Developing renewable energy resources may be the best way to address environmental sustainability concerns in the long term. In this university podcast, Haas School professor Severin Borenstein argues that to have a significant impact in the energy market, any renewable alternative must be scalable. He discusses how this may, however, paradoxically drive down the price of fossil fuels, thereby creating a bigger problem than policy makers have realized. He suggests where policy interventions should be focused so as to pave the way for the greater appeal of renewable technologies. He also calls for more support of basic research that focuses on making low-emission sources the least expensive form of energy. Carl Pope, chairman of the Sierra Club, and Nancy Ryan, commissioner of CPUC, respond. Borenstein was talking at the 2010 Climate Policy Instruments in the Real World conference, an event convened by the Program on Energy and Sustainable Development (PESD) at Stanford University.
|Jun 19, 2011|
Social Entrepreneurship in Education
EducateNCare.com is an innovative online tutoring program for students struggling with math in the United States, as well as Latin America, Asia, and Africa. In this audio interview, EduCare founder and CEO Piyush Mangukiya speaks with Stanford Center for Social Innovation correspondent Ashkon Jafari about the origins of his interest in the social entrepreneurship sector, his commitment to helping students in developing countries, and how he started the enterprise. He shares how the virtual tutoring experience is making a real difference in the lives of children around the world, and outlines future directions for the organization.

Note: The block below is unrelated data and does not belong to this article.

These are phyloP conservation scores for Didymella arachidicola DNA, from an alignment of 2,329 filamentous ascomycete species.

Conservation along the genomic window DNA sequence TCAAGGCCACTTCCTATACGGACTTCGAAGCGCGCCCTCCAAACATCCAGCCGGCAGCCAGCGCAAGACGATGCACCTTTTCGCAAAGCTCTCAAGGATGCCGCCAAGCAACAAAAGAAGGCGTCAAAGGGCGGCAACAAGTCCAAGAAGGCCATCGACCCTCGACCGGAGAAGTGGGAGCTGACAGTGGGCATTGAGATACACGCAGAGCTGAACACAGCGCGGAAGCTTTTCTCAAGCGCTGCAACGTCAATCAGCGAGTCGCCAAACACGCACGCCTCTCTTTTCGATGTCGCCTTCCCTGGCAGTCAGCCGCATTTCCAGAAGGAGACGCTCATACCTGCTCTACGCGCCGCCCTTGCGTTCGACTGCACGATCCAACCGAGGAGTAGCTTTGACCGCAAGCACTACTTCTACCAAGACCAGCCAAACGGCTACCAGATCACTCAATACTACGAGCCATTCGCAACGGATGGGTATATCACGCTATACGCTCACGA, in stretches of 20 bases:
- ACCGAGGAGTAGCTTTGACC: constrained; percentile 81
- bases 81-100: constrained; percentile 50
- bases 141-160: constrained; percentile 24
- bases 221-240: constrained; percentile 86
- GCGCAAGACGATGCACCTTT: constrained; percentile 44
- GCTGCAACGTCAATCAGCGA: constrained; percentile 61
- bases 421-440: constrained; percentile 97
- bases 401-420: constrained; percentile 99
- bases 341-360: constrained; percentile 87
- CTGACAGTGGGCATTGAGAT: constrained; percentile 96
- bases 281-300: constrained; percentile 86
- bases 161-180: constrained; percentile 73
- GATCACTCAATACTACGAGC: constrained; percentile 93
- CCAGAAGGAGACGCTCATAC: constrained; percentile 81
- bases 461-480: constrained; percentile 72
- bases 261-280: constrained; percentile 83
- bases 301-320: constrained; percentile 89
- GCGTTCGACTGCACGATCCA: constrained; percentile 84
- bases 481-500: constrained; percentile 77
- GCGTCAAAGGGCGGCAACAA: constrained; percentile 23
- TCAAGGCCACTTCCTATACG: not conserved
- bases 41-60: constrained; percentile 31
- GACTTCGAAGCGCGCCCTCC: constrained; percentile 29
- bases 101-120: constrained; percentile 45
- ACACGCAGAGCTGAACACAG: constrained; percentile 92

|Jun 19, 2011|
Gulf Oil Spill and Environmental Sustainability
The 2010 oil spill in the Gulf of Mexico was one of the greatest environmental disasters the world has experienced, and proved to be a serious setback for environmental sustainability efforts internationally. For 87 days, oil poured out a mile below the ocean. In this university podcast, Marcia McNutt talks about the leadership lessons learned from this calamitous spill. The event was part of the Von Gugelberg Memorial Lecture on the Environment, sponsored by the Von Gugelberg Memorial Fund. The fund, established by members of the Stanford MBA Class of 1987 to honor the memory of their classmate, Conradin von Gugelberg, aims to inspire and support students and alumni interested in environmental issues.
|Jun 19, 2011|
Creating an Innovation Revolution
Growth and renewal will be critical if the United States budget and economy are to stabilize and thrive. In this university podcast, McKinsey senior partner Lenny Mendonca discusses the role the federal budget plays in helping or hindering research, development, and private innovation. He also outlines what activity will be needed at the national level to stimulate the kind of economy we need. What are the opportunities for building on what’s been done already? What is the role of the regulatory and business environment? How does energy productivity enter into the equation? The event “Demystifying DC: Is America Ungovernable?” was organized by the Public Management Initiative (PMI) at the Stanford Graduate School of Business. Sponsored by the school’s Center for Social Innovation’s Public Management Program, PMI students select one topic to explore in detail throughout the academic year and engage the school community in discussion and debate.